Mary Ronan Drew's Reviews > The Long Ships

The Long Ships by Frans G. Bengtsson
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Apr 24, 12

Read on April 24, 2012

In his introduction to Frans G Bengtsson's The Long ShipsMichael Chabon has this to say about the novel:

In my career as a reader I have encountered only three people who knew The Long Ships, and all three of them, like me, loved it immoderately. Four for four: from this tiny but irrefutable sample I dare to extrapolate that this novel, first published in Sweden during the Second World War, stands ready, given the chance, to bring lasting pleasure to every single human being on the face of the earth.

Let me make that five out of five. I am immoderately excited about this novel, a story in a genre that I never, ever read - slam, bang adventure, war, sea stories taking place in the 9th century. But this tale about a red-haired Dane called Orm, who accidentally goes off on an adventure with a ship full of Vikings and comes home a hero is irresistible.

Red Orm is kidnapped and becomes one of the adventurers in an open boat that heads for the south coast of England to rape and pillage. They pick up a slave from some other adventures who don't want him because he won't eat pork and refuses to row on Saturdays. He turns out to be a Jew from Spain, which had not too long before been conquered by the Moors. He is a wealthy goldsmith, who directs them to Cordova, where they are themselves enslaved by the caliph.

Orm is a sensitive lad, at least by Viking terms, and a bit of a hypochondriac. He gets nervous when the slave next to him on the rowing bench has a cough. There is an adventure a minute in this book and before you know it Orm and his friends have stolen a bell from Santiago de Compostella, summered with some monks in County Cork, and offered the bell as a gift to King Harald Bluetooth.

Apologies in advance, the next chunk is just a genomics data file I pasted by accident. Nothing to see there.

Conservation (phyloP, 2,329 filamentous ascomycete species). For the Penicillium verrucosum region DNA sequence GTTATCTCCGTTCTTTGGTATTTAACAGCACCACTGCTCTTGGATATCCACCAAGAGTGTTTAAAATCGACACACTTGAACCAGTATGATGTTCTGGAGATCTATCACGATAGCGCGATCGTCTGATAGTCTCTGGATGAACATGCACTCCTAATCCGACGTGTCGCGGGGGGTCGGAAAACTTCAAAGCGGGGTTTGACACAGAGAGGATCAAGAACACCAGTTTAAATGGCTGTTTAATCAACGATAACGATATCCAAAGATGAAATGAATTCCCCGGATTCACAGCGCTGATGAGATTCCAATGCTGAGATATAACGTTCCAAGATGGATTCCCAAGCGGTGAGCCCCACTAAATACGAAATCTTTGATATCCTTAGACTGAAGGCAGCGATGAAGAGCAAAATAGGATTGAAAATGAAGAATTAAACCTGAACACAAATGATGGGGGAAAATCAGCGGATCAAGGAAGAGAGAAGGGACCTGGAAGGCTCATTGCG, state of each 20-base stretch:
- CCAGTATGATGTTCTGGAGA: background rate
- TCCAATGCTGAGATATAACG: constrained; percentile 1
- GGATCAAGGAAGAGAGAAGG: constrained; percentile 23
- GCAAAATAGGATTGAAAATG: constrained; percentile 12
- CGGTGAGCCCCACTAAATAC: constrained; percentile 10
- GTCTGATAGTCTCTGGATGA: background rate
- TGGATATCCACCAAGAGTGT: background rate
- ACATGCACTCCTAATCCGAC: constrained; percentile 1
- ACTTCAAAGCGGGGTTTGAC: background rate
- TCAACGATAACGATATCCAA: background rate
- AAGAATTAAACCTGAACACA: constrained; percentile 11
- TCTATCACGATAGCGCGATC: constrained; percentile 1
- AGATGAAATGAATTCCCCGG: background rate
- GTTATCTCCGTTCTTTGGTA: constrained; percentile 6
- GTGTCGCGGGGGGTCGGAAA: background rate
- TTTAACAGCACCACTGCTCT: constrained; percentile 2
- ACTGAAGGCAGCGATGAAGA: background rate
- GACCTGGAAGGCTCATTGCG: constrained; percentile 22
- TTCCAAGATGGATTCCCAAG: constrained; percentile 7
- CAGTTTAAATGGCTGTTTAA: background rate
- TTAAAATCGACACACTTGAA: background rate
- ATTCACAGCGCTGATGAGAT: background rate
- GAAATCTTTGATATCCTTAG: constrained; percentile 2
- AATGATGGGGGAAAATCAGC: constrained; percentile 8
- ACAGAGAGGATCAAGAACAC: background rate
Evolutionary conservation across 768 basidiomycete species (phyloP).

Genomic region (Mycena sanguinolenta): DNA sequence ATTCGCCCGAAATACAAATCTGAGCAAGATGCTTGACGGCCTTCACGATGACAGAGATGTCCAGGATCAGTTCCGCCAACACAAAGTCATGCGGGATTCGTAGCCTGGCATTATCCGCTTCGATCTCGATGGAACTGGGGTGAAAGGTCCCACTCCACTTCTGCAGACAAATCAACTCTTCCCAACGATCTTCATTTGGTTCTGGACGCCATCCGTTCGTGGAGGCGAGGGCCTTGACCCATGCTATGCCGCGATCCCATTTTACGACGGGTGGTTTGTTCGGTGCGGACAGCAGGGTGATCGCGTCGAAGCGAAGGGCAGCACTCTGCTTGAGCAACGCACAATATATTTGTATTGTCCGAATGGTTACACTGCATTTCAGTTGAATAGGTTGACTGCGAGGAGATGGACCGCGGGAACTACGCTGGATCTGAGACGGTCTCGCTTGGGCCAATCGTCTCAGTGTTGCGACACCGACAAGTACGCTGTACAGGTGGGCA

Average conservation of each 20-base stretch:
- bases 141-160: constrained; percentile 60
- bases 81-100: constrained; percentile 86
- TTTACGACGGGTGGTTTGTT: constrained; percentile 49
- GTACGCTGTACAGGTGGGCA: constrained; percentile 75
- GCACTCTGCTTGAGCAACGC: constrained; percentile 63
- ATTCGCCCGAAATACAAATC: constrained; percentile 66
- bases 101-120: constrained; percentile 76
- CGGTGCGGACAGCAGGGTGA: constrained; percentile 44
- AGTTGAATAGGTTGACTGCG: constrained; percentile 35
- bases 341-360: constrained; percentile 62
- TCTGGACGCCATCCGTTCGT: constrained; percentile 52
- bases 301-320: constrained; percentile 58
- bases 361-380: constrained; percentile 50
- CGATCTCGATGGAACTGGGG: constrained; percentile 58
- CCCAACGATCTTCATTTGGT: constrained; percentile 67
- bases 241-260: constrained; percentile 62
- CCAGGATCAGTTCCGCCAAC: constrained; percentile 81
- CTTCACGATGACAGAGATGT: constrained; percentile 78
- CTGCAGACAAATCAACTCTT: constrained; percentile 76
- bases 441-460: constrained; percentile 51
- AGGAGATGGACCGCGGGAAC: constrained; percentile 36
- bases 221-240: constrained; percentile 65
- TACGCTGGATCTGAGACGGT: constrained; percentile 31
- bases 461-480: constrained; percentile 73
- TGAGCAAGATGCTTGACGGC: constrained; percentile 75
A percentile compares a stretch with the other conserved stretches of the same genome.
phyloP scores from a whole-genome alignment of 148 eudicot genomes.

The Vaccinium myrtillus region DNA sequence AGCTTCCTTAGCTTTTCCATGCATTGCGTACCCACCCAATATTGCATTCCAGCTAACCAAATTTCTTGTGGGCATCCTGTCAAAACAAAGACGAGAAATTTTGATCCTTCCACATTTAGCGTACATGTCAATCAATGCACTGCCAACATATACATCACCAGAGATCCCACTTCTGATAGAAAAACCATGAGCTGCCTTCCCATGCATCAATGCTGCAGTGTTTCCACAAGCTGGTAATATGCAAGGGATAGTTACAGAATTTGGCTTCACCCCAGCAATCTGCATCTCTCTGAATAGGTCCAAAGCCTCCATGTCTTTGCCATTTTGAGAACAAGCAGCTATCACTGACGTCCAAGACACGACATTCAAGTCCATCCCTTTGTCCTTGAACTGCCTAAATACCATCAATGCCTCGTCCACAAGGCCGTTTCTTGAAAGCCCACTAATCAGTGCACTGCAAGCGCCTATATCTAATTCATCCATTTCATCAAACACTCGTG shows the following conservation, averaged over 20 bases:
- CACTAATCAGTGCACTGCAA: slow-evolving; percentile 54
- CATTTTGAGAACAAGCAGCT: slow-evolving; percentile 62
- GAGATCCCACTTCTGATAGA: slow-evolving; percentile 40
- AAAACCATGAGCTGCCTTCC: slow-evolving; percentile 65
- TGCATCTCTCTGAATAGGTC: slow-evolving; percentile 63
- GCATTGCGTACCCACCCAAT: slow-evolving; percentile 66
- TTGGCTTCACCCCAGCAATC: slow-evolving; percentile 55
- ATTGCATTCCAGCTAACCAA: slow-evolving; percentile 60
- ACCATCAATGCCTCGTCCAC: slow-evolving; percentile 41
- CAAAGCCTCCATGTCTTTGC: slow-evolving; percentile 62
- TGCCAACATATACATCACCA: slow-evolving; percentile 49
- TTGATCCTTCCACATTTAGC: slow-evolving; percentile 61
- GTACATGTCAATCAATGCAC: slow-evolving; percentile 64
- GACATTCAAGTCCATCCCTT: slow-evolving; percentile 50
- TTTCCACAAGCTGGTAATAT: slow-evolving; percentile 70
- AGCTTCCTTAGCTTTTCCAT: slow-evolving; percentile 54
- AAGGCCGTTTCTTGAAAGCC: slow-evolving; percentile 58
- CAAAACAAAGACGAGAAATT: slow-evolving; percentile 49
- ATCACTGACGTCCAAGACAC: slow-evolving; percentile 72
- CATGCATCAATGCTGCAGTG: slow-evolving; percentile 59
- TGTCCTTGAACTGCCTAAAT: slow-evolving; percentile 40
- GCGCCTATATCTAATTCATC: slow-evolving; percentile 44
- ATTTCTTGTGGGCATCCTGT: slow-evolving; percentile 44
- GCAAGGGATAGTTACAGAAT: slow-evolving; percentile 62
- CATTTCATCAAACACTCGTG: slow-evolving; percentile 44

There are other adventures, sword fights, a bit of wooing, and a trip to the Black Sea, all moving along at a brisk clip. The book is surprisingly entertaining in many ways, not least of which is the dry, understated wit of the author as he regards the world the Danes look on as normal and we look on with horror. His religious characters are a delight, especially the poor monks who are trying to convert these warriers to Christianity while they continue to attribute their luck or lack of it to the old gods.

This book stands ready, given the chance, to bring lasting pleasure to almost any reader. It has done so for me.

2012 No 70

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